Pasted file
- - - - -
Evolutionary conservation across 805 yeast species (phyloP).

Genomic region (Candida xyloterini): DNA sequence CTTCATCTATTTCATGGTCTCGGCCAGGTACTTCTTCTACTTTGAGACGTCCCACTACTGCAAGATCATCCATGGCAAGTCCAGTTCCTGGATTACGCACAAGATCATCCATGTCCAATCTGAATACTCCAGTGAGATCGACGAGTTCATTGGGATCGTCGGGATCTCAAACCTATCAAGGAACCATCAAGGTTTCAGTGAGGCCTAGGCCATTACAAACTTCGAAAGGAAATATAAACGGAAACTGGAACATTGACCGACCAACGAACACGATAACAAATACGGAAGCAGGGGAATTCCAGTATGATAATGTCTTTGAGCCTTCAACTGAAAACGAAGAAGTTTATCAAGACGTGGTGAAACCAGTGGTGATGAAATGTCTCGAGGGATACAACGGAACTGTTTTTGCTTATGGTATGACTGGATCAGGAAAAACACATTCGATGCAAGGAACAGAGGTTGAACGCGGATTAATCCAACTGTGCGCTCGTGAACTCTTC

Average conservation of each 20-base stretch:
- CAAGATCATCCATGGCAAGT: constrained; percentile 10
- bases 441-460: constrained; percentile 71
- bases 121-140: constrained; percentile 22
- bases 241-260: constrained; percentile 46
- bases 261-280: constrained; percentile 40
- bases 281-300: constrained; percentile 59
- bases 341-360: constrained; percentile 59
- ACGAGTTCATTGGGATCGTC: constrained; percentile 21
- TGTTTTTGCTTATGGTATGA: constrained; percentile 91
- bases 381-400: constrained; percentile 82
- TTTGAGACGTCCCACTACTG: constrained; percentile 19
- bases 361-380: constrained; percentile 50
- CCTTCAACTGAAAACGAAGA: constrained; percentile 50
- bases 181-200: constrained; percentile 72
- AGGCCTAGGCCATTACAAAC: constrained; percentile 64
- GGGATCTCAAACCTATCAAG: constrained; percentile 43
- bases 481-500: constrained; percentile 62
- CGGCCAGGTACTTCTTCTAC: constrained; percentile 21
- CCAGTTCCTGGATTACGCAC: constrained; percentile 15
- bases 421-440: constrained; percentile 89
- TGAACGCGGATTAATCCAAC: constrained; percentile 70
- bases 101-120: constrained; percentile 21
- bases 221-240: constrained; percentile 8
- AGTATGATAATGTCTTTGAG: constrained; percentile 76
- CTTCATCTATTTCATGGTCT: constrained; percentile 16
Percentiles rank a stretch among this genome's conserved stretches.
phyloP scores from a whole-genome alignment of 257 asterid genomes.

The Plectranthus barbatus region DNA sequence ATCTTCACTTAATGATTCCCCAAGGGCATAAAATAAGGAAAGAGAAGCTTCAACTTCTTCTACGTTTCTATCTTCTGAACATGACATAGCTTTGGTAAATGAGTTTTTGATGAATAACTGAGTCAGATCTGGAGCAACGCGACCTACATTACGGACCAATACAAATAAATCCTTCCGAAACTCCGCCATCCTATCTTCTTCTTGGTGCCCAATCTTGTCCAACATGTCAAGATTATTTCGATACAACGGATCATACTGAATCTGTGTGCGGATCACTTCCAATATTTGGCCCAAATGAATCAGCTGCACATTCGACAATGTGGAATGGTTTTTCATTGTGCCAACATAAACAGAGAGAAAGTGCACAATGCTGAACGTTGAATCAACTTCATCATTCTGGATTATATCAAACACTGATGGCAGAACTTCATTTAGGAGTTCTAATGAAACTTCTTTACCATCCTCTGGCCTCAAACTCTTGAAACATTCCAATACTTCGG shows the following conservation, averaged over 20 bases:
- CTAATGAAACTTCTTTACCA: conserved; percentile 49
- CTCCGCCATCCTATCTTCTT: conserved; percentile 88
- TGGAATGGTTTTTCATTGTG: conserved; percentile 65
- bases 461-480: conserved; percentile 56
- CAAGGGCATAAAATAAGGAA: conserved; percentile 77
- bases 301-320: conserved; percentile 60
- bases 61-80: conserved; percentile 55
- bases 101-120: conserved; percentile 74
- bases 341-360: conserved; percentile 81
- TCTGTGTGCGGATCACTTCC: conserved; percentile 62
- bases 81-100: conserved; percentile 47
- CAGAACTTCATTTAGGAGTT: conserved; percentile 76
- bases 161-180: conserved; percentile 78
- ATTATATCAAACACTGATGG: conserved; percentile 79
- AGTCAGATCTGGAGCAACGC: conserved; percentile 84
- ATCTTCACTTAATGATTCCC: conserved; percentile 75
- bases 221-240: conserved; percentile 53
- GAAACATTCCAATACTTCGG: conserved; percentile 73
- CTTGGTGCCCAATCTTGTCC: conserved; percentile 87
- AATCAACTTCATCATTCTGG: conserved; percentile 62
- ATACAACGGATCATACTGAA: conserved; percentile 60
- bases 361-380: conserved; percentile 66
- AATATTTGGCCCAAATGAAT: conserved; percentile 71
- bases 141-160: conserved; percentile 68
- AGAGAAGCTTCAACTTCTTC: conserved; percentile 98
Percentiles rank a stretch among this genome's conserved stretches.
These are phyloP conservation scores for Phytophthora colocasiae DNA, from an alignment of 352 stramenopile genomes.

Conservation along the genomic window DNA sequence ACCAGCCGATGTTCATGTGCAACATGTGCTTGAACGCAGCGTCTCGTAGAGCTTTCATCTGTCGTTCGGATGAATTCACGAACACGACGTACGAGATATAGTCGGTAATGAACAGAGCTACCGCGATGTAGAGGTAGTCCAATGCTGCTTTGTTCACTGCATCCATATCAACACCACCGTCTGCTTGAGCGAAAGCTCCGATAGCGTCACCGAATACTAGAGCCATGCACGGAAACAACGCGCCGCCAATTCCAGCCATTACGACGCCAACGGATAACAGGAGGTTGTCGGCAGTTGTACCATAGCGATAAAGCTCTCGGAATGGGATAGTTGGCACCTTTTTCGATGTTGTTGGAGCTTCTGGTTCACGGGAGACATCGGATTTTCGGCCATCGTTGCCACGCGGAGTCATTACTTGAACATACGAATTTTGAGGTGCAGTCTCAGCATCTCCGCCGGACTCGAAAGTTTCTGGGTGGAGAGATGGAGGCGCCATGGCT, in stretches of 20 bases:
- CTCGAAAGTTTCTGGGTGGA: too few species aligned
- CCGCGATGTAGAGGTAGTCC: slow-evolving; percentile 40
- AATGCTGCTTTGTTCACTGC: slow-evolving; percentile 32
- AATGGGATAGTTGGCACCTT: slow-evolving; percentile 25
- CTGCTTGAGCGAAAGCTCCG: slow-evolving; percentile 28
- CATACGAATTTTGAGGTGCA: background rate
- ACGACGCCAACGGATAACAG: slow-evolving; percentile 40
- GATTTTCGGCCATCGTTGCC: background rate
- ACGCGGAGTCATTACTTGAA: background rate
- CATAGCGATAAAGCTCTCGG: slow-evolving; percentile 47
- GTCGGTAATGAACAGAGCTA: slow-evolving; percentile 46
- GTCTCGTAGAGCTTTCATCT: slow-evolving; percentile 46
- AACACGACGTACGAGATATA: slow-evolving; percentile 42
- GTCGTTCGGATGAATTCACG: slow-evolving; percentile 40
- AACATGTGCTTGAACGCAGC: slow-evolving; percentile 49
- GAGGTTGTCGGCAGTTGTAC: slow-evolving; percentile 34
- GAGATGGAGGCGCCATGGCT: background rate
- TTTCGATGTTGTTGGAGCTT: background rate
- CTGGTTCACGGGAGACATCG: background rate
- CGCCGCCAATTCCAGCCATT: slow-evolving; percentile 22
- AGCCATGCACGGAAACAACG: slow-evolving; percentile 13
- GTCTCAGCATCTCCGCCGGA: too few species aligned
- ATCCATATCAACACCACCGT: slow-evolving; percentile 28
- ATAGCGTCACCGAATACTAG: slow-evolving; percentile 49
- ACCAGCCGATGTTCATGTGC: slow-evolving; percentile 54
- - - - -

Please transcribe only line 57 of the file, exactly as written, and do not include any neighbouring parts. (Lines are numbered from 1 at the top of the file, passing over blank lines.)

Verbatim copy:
Percentiles rank a stretch among this genome's conserved stretches.